What is 17.1 CrossFit, 18.1 CrossFit, 19.1 CrossFit and 20.1 CrossFit?

Jeff Baldelli
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What do the Numbers Mean?

The 19.1 CrossFit workout is one of the most popular exercise programs in the world. It is also one of the hardest as well. Proper execution of the moves in this workout can take years to learn. If you want to get started, it will help to understand the origins of this workout.

The 19.1 CrossFit workout is named after the number of the graphic on the website. This graphic is a picture of the workout and its description of the moves needed to complete the work.

The 19.1 CrossFit workout is also known as Mission 1 or WOD 0101101 and is one of the few workouts to use a single digit to indicate its number. The reason for such is due to the fact a single digit is easier to program when using software that was not designed for the high volume and complexity of a CrossFit workout.

The cryptic numbers and names are part of the CrossFit legend. The initial workouts had a simple numbering system, though it often changed. These numbers do serve the purpose of helping athletes remember the workouts. You can use these numbers to match up with the description that is offered on the website.

If you have completed the 19.1 CrossFit workout, you will know it takes its toll on the system. This is especially true if you have done it in an affiliate or gym that offers the benefits of more space and new equipment being added for the regular workout.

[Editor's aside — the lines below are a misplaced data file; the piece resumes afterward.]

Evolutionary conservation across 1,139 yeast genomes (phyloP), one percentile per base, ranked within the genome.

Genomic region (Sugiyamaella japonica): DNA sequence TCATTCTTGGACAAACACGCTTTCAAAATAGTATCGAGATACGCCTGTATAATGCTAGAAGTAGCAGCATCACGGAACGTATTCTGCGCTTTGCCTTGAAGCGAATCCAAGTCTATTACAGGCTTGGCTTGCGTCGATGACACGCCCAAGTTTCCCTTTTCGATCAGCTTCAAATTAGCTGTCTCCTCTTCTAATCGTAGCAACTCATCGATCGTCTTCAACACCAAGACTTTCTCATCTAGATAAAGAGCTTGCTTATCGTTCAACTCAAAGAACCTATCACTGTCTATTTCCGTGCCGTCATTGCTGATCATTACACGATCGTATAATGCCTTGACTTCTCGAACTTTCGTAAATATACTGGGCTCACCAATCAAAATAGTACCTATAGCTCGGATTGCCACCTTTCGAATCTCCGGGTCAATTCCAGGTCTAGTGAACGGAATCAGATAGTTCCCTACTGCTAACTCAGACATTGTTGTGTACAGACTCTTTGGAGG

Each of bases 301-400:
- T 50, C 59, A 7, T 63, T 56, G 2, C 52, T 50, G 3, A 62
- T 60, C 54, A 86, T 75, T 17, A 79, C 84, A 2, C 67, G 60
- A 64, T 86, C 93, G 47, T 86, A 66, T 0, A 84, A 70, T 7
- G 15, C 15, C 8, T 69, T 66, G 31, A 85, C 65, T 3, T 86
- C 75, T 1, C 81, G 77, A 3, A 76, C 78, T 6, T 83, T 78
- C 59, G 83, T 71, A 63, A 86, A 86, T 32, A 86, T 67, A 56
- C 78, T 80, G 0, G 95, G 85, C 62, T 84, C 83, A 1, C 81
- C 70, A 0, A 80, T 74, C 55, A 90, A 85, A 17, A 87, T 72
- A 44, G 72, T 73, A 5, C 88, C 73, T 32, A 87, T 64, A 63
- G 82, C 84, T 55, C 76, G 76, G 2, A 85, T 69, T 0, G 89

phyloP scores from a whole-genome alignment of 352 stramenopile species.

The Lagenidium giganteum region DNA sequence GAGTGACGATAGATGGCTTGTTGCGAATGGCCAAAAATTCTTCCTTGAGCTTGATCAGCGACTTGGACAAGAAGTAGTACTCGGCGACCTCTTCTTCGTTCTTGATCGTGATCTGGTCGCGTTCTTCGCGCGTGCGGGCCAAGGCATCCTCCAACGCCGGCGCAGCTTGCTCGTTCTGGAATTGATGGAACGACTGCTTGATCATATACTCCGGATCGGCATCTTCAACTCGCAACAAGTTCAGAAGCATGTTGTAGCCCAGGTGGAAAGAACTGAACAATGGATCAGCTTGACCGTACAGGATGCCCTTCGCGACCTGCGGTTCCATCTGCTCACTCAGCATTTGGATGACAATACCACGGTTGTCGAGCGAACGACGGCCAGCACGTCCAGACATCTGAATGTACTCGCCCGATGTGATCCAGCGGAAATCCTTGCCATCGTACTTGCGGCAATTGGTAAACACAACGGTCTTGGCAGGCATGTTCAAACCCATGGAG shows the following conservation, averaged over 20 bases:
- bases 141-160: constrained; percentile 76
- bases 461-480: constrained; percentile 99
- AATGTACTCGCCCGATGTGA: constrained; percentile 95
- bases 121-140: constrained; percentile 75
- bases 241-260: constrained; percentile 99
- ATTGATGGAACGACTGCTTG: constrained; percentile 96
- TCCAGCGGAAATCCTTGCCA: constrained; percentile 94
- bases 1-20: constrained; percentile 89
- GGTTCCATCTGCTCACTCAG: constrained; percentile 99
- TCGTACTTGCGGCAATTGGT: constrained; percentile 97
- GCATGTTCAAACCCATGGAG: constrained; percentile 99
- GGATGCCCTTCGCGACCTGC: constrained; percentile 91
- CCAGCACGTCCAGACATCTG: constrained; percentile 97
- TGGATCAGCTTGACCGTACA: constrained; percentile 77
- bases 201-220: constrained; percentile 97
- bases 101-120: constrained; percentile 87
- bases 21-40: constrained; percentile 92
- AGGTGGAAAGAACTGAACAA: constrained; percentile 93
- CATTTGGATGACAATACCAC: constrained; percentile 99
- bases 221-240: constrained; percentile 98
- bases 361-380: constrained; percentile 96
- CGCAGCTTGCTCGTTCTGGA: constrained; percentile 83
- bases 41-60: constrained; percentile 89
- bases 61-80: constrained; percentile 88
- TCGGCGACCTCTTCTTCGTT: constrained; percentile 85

Though CrossFit is not a competitive sport, you know the workout is serious when it is assigned a number as well as a name. The 19.1 CrossFit workout is put together with the intent of drawing competitors from the previous week as well as adding new members to the community at large.

In a nutshell, the number helps to describe the workout and the additional text helps to educate you on what the workout entails. If you live near an affiliate, you can ask one of the trainers what to expect if you know the 19.1 CrossFit workout is happening.

What is the 19.1 CrossFit Workout?

The number 19.1 CrossFit workout is used on the website to indicate the weekly goal of strength training. Each week, members of an affiliate will show for the weekly workout. If you visit a CrossFit website, you will see a 21.1 CrossFit workout, a 21.2 CrossFit workout, a 22.1 CrossFit workout and many more corresponding workouts.

What is 16.1 CrossFit?

Like the other workouts in the series, 16.1 is a wide-ranging workout. For an overview of the entire series, see below:


1 is 18 different movements for time.

The workout itself includes 100 pull ups (!), 100 push ups (!), 100 squats, 100 sit ups, 100 thrusters, and 100 double unders.

The goal, of course, is to complete the entire workout in as little time as possible.

So how do you do it?

Do you grab some extra help on the pull up and call it good? Do you down a bunch of caffeine and chase that with some weight loss pill supplements?

There are plenty of ways to try and complete these movements, but the smart way is the slow way.